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Thanks! -- Arnie Perlstein, Portland, OR

Tuesday, November 19, 2013

Doris Lessing & Jane Austen

Yesterday, I posted the following in Austen-L and Janeites:

I am sure many of you read of the recent death of Doris Lessing, Nobel Prize winner in literature a few years back.

I have never read any of her fiction, but I asked my wife, who reads a lot of contemporary fiction, and she said that she had read at least one of her works, which was written some decades ago, which she found prescient in terms of Lessing's anticipation of current societal trends.

Anyone here a Lessing fan? If so, any recommendations on what to read, and why (especially if you see an Austen connection)?

I always wonder about any contemporary female writer's engagement with Jane Austen, so I Googled Lessing re that, and was led to the following very interesting 12-page essay by Lessing about Jane Austen:

While Lessing does not peer into the shadows of JA's fiction, she does an excellent job of addressing a number of themes and issues in Pride & Prejudice and a bit about JA's bio and some of the other novels.

I recommend it.

I then received an interesting response from Ellen Moody…

Ellen: "Thank you to Arnie. I'll get that book. I'm a strong admirer of Doris Lessing: I enjoy her realistic fiction intensely, her memoirs, essays, journalism; she wrote one of the two best books on cats (the other is by Olivia Manning)."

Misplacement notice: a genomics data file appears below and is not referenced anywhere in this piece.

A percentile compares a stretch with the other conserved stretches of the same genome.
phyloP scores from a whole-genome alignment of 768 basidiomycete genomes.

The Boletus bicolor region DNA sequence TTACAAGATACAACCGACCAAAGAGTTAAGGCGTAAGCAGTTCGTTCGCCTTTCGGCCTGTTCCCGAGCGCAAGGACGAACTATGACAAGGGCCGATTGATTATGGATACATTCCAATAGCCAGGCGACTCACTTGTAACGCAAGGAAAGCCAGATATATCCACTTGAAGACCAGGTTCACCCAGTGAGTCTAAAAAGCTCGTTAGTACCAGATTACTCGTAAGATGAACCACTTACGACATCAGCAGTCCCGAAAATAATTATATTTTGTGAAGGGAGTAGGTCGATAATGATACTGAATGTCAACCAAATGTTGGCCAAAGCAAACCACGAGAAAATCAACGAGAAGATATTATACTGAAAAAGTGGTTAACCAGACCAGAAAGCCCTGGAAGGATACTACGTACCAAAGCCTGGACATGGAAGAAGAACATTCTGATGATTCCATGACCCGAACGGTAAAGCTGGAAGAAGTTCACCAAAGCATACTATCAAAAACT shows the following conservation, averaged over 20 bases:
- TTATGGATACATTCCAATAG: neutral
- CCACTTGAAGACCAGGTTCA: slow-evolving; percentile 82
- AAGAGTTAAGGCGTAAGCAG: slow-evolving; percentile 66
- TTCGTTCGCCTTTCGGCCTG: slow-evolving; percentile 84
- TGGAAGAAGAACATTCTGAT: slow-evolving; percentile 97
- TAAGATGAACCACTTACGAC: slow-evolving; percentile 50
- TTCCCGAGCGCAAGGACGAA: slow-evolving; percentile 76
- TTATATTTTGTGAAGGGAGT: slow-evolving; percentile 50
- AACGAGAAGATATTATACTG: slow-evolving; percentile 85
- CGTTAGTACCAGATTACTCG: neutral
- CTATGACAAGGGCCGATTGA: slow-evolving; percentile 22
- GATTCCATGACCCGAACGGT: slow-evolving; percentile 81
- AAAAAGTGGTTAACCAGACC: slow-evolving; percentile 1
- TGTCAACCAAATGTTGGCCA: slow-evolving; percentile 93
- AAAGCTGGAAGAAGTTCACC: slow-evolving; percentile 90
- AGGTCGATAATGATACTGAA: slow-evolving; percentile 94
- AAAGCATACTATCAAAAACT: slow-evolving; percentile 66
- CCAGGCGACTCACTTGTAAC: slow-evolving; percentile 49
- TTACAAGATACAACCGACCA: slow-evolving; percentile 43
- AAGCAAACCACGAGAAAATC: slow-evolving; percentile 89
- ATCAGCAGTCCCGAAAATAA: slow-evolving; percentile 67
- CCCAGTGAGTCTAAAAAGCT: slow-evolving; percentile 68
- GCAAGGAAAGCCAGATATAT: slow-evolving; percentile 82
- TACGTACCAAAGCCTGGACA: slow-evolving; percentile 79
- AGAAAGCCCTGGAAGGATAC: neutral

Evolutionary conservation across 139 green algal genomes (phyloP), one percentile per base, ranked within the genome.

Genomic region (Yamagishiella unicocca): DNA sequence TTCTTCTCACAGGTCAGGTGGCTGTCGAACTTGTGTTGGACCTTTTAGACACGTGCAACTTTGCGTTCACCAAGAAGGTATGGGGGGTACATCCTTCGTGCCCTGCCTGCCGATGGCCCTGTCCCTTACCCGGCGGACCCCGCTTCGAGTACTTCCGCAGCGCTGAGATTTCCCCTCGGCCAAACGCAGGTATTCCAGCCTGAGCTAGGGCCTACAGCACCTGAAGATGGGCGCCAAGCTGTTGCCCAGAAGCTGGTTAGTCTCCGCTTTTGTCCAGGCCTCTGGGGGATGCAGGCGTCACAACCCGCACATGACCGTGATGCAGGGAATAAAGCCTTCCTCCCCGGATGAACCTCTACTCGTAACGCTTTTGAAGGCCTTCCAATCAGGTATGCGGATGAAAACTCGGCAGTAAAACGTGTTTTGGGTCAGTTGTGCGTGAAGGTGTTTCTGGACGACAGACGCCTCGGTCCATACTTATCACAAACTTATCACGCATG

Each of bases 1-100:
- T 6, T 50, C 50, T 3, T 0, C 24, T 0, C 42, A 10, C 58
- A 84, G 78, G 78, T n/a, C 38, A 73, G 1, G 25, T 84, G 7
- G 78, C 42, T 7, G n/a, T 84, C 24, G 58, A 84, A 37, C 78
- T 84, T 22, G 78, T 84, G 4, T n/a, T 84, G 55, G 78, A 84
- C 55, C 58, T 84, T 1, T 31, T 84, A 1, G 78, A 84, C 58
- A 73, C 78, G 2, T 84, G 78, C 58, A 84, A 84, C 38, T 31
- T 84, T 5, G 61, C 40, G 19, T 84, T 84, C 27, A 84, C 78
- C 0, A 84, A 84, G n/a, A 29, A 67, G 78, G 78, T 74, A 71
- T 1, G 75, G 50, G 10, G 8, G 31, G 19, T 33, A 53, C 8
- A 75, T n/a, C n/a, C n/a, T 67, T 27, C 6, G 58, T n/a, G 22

…to which I now respond as follows:

You're welcome, Ellen.

I enjoyed Lessing's discussion of Jane Austen, even though I did not agree with half of what she wrote, in particular that Lessing was unable to imagine that there was another, radically different but still plausible, way of seeing Mary Bennet, Mr. Bennet, Charlotte, etc. Lessing, for all her independence of thought, remained imprisoned inside Lizzy's subjective perceptions. It made me wonder what she thought about Miss Bates, but she limits her discussion of  JA’s fiction to P&P---I suspect she pitied Miss Bates, but did not understand that there was more to Miss Bates than Emma realizes.

Nonetheless, I really enjoyed following Lessing's writerly way of constructing an argument --now after browsing through Ellen's blog about Lessing's book about cats (our cat, by the way, is named Rufus, purely by coincidence with Lessing's Rufus) it occurs to me that Lessing stalks her ideas, the way a cat stalks a lizard (we have lots of tiny lizards here in South Florida)-- indirectly, craftily.

It's an infectious writing style, and not a bad "infection" to catch.

Here are a few passages in Lessing's essay on Jane Austen that I especially liked, having to do with JA’s own life:

“Jane and her sister Cassandra felt themselves to be, and were often treated as, poor relations, dependent on presents, little trips and handouts from better-off and generous relatives. Not until – late – Jane earned some money writing, did she enjoy any kind of independence. Her situation was a common one then for poor unmarried women anywhere in Europe.”